Allen & Unwin, $29.99
On an annual beach holiday, a group of children tell a synchronised lie, with an unforeseen, tragic outcome for a Turkish immigrant. Four decades later, that summer’s events hold sway over the lives of four of the children. Lizzie, besieged in Morocco and hounded by anti-Western mobs, fears she’s replicating youthful cowardice. Hannah, a set designer at Sydney Opera House, is caught up in high security for an international summit. Their brother Richard, once leader of their childhood games, as an adult casts a blurry figure on these pages. Their cousin Toby had joined them on holiday following his mother’s breakdown, to be ultimately bullied by the group. As an adult, Toby returns to Sydney and is drawn into a timely drama. The novel strides confidently towards a cinematic, explosive finale.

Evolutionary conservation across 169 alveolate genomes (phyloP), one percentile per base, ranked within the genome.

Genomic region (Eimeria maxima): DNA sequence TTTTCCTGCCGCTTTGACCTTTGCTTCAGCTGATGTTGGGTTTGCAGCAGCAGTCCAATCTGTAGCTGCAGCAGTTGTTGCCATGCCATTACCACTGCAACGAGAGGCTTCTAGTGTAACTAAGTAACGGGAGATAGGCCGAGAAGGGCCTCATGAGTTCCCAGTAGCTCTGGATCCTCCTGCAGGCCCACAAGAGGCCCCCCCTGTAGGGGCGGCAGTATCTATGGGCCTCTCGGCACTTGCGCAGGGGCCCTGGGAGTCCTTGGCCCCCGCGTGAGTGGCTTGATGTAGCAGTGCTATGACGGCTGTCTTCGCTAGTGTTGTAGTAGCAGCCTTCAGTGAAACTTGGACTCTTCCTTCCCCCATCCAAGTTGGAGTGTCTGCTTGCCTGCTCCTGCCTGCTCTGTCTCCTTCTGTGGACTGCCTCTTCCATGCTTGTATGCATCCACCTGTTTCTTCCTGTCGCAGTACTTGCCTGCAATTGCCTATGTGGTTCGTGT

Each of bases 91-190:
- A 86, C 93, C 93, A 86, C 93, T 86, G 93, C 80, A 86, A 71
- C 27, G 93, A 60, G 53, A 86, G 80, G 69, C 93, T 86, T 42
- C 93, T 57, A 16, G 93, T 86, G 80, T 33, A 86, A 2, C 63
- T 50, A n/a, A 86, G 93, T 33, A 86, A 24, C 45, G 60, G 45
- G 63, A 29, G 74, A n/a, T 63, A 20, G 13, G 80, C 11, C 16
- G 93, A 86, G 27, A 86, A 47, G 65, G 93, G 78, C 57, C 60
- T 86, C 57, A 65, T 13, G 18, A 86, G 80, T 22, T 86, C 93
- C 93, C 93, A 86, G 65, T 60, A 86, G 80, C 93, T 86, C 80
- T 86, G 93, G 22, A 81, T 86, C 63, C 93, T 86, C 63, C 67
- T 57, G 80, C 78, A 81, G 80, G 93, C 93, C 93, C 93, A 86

Evocative and tensely crafted, this is as much a comment on our present times of international terror as an examination of loss of childhood innocence. Interwoven between vignettes from 1967 and present-day plot are clippings from The Guardian and BBC News about the shooting of Jean Charles de Menezes in London after he was mistaken for a terrorist.
The potential cruelty of a mob of children, the finality of lies, misrepresentation, and misunderstanding, and the ultimate destiny of madness make for wretched, but gripping reading. Some certainly do reap what they sow. This is Johnson’s first novel for adults, and its cinematic feel is obviously informed by her experience as a screenwriter.
Reviewed September 2011